All in all, a week or even longer than a week could have elapsed between the time that the veggies were harvested and the time that I put them on my plate rather than being able to eat them on the very same day that they were picked.

Since produce begins to lose nutrients and flavor once it is harvested, the way to get the most nutritional benefits and enjoyment out of your produce is to eat it as soon as possible after harvesting.

4) Seasonal Produce Tastes Better!

It wasn’t until a couple of years ago that I first noticed the difference between freshly-picked, grown-in-season produce and the typical out-of-season produce at the grocery store. The first time I had ever tasted a fresh-picked garden-grown tomato I was shocked by how much flavor it had compared to the bland, watery tomatoes I was used to eating from the grocery store.

Even if seasonal produce wasn’t traditional, cheaper, and healthier, it would still be worth it to eat seasonally for the taste alone, in my opinion!

While it might be nice to have the convenience of getting any kind of fruits and veggies at the grocery store at any time of the year, most of those fruits and veggies are picked before they have a chance to fully ripen so that they won’t spoil in transit to the grocery store, and the price to pay is produce that pales in comparison to the flavor of fresh-picked fully ripe seasonal produce.

I’m not missing out on anything

Even though there are several fruits and veggies that I’m not eating right now, I don’t feel like I’m missing out on anything. While I wait for corn and cucumbers to come in season again, I’ll enjoy all of the seasonal cold-weather produce like root veggies and the rest of the frozen berries and applesauce I made this past summer and fall. And before long it will be the season again for asparagus, lettuce, spinach, peas, and, my favorite: strawberries!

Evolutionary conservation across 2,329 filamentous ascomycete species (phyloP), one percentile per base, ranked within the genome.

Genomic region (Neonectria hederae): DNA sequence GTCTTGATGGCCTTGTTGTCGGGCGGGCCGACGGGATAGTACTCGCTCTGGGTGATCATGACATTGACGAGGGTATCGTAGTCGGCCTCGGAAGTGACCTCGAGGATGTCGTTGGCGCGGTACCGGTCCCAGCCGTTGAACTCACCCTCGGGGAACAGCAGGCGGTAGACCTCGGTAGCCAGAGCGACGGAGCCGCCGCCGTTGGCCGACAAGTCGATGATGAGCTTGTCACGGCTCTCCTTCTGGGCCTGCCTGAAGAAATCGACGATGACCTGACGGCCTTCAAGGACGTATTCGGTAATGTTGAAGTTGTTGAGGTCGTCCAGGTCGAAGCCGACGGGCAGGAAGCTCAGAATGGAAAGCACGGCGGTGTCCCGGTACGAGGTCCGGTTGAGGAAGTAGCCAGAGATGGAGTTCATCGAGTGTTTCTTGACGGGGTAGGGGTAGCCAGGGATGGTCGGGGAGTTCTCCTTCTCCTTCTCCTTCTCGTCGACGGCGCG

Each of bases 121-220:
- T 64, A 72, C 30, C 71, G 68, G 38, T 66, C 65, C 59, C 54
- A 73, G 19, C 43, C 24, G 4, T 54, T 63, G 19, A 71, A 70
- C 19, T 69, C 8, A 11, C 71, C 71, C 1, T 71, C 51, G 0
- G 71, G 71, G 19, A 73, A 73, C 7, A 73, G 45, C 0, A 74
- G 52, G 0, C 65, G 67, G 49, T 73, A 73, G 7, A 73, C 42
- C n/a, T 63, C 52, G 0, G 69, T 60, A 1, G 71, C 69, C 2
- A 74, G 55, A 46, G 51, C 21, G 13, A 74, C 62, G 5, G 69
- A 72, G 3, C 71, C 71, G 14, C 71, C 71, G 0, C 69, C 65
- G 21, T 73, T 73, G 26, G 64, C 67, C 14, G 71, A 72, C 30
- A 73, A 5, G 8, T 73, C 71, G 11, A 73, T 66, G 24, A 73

I don’t go crazy trying to avoid all unseasonal produce 100% either. While I haven’t bought a cucumber from the grocery store, I’ve still had the occasional slices of cucumber in salads at restaurants and at church suppers. And if someone offered me a chocolate-covered strawberry, I wouldn’t pass it up just because it wasn’t in season either 🙂

For the most part, though, I’ve been putting my focus on enjoying each season’s variety of fresh produce in turn and enjoying the rest of what I “put up” from last summer’s harvest from my garden.

Why I stopped eating corn and cucumbers | ourheritageofhealth.com

This post is shared with: Sunday School at Butter Believer, Natural Living Monday at Natural Living Mamma, Clever Chicks Blog HopParty Wave Wednesday at Holistic Squid, Frugal Days Sustainable Ways at Frugally Sustainable, Natural Living Link-Up at Jill’s Home Remedies, Small Footprint Friday at Small Footprint Family, Fight Back Friday at Food Renegade.

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The information in this post is not to be taken as medical advice and is not intended to diagnose or treat any disease.

5 thoughts on “Why I Stopped Eating Corn and Cucumbers”

  1. I live in California but still trying to eat seasonally. Despite our mild climate there are still lots of foods that taste better in season or are only available in their true season. For instance: Apples are seasonal to fall but often stored in warehouses all year long. I don’t even consider eating apples not in season. I believe and have read that stored apples aren’t even worth eating because their nutrition slowly goes away in storage. The best thing about California is being able to grow and eat all kinds of greens in the winter. That is when they grow best and so I guess for us winter is the season for greens. I also prefer the taste of seasonal fruit and veg.

  2. I love this concept. We do not 100% eat seasonally but we are at about 80% of the food we eat is seasonal. They taste so much better in season, and that is how I got my kids to eat Brussels sprouts